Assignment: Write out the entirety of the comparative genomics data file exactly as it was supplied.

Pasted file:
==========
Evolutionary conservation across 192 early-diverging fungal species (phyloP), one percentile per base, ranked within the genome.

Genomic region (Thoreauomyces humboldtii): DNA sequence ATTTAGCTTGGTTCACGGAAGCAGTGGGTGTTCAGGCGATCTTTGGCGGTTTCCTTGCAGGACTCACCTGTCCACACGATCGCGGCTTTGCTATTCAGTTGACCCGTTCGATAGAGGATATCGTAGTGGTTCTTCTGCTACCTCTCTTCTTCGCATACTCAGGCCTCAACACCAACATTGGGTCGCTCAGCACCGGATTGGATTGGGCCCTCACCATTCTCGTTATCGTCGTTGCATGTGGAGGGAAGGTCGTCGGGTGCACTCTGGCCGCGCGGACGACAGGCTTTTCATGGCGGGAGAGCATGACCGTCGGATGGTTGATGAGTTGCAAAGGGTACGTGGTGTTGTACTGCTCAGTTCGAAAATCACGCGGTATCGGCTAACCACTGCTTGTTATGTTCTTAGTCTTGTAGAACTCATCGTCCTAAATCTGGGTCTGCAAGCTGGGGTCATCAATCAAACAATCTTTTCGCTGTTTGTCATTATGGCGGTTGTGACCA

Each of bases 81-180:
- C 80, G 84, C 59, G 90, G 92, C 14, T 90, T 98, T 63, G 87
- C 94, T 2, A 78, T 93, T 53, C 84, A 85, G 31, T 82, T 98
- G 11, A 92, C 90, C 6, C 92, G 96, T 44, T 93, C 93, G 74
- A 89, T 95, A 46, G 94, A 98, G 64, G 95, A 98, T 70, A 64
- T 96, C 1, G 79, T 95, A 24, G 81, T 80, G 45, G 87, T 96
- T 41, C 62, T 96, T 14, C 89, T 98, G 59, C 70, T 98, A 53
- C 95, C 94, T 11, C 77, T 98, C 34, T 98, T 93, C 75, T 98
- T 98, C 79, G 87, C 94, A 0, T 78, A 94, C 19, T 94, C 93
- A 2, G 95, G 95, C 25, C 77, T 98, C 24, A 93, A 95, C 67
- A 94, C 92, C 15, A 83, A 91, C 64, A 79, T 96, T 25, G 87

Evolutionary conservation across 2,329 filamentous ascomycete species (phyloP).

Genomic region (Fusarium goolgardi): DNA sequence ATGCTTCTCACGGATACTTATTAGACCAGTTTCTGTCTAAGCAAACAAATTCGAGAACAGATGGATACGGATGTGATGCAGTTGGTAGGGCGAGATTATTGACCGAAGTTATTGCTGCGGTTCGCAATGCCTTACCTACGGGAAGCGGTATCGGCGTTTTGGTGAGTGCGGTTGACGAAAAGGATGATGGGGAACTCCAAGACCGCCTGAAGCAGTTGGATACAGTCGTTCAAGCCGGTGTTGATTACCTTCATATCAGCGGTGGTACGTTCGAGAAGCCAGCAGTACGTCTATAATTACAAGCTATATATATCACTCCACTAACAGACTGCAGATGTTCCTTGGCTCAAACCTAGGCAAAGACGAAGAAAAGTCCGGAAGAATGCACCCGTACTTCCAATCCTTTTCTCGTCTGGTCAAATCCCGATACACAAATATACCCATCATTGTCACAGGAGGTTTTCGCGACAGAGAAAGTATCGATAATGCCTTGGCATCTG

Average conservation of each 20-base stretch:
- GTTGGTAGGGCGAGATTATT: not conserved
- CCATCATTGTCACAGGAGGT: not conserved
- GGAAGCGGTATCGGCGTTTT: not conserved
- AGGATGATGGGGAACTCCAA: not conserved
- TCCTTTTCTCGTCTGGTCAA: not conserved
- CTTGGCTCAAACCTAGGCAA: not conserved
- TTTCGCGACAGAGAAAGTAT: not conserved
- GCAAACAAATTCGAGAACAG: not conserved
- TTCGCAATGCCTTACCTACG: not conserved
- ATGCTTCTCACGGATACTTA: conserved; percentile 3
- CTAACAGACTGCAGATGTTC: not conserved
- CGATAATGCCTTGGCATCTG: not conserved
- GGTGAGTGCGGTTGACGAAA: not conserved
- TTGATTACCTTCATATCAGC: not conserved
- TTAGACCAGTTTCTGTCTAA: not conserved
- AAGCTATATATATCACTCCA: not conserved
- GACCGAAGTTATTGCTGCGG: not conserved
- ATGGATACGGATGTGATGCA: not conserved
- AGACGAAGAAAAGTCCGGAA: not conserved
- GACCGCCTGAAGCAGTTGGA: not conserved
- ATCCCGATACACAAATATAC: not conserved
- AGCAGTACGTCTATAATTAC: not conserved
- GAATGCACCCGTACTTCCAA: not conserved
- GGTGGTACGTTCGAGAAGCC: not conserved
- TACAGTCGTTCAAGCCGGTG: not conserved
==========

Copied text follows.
Evolutionary conservation across 192 early-diverging fungal species (phyloP), one percentile per base, ranked within the genome.

Genomic region (Thoreauomyces humboldtii): DNA sequence ATTTAGCTTGGTTCACGGAAGCAGTGGGTGTTCAGGCGATCTTTGGCGGTTTCCTTGCAGGACTCACCTGTCCACACGATCGCGGCTTTGCTATTCAGTTGACCCGTTCGATAGAGGATATCGTAGTGGTTCTTCTGCTACCTCTCTTCTTCGCATACTCAGGCCTCAACACCAACATTGGGTCGCTCAGCACCGGATTGGATTGGGCCCTCACCATTCTCGTTATCGTCGTTGCATGTGGAGGGAAGGTCGTCGGGTGCACTCTGGCCGCGCGGACGACAGGCTTTTCATGGCGGGAGAGCATGACCGTCGGATGGTTGATGAGTTGCAAAGGGTACGTGGTGTTGTACTGCTCAGTTCGAAAATCACGCGGTATCGGCTAACCACTGCTTGTTATGTTCTTAGTCTTGTAGAACTCATCGTCCTAAATCTGGGTCTGCAAGCTGGGGTCATCAATCAAACAATCTTTTCGCTGTTTGTCATTATGGCGGTTGTGACCA

Each of bases 81-180:
- C 80, G 84, C 59, G 90, G 92, C 14, T 90, T 98, T 63, G 87
- C 94, T 2, A 78, T 93, T 53, C 84, A 85, G 31, T 82, T 98
- G 11, A 92, C 90, C 6, C 92, G 96, T 44, T 93, C 93, G 74
- A 89, T 95, A 46, G 94, A 98, G 64, G 95, A 98, T 70, A 64
- T 96, C 1, G 79, T 95, A 24, G 81, T 80, G 45, G 87, T 96
- T 41, C 62, T 96, T 14, C 89, T 98, G 59, C 70, T 98, A 53
- C 95, C 94, T 11, C 77, T 98, C 34, T 98, T 93, C 75, T 98
- T 98, C 79, G 87, C 94, A 0, T 78, A 94, C 19, T 94, C 93
- A 2, G 95, G 95, C 25, C 77, T 98, C 24, A 93, A 95, C 67
- A 94, C 92, C 15, A 83, A 91, C 64, A 79, T 96, T 25, G 87

Evolutionary conservation across 2,329 filamentous ascomycete species (phyloP).

Genomic region (Fusarium goolgardi): DNA sequence ATGCTTCTCACGGATACTTATTAGACCAGTTTCTGTCTAAGCAAACAAATTCGAGAACAGATGGATACGGATGTGATGCAGTTGGTAGGGCGAGATTATTGACCGAAGTTATTGCTGCGGTTCGCAATGCCTTACCTACGGGAAGCGGTATCGGCGTTTTGGTGAGTGCGGTTGACGAAAAGGATGATGGGGAACTCCAAGACCGCCTGAAGCAGTTGGATACAGTCGTTCAAGCCGGTGTTGATTACCTTCATATCAGCGGTGGTACGTTCGAGAAGCCAGCAGTACGTCTATAATTACAAGCTATATATATCACTCCACTAACAGACTGCAGATGTTCCTTGGCTCAAACCTAGGCAAAGACGAAGAAAAGTCCGGAAGAATGCACCCGTACTTCCAATCCTTTTCTCGTCTGGTCAAATCCCGATACACAAATATACCCATCATTGTCACAGGAGGTTTTCGCGACAGAGAAAGTATCGATAATGCCTTGGCATCTG

Average conservation of each 20-base stretch:
- GTTGGTAGGGCGAGATTATT: not conserved
- CCATCATTGTCACAGGAGGT: not conserved
- GGAAGCGGTATCGGCGTTTT: not conserved
- AGGATGATGGGGAACTCCAA: not conserved
- TCCTTTTCTCGTCTGGTCAA: not conserved
- CTTGGCTCAAACCTAGGCAA: not conserved
- TTTCGCGACAGAGAAAGTAT: not conserved
- GCAAACAAATTCGAGAACAG: not conserved
- TTCGCAATGCCTTACCTACG: not conserved
- ATGCTTCTCACGGATACTTA: conserved; percentile 3
- CTAACAGACTGCAGATGTTC: not conserved
- CGATAATGCCTTGGCATCTG: not conserved
- GGTGAGTGCGGTTGACGAAA: not conserved
- TTGATTACCTTCATATCAGC: not conserved
- TTAGACCAGTTTCTGTCTAA: not conserved
- AAGCTATATATATCACTCCA: not conserved
- GACCGAAGTTATTGCTGCGG: not conserved
- ATGGATACGGATGTGATGCA: not conserved
- AGACGAAGAAAAGTCCGGAA: not conserved
- GACCGCCTGAAGCAGTTGGA: not conserved
- ATCCCGATACACAAATATAC: not conserved
- AGCAGTACGTCTATAATTAC: not conserved
- GAATGCACCCGTACTTCCAA: not conserved
- GGTGGTACGTTCGAGAAGCC: not conserved
- TACAGTCGTTCAAGCCGGTG: not conserved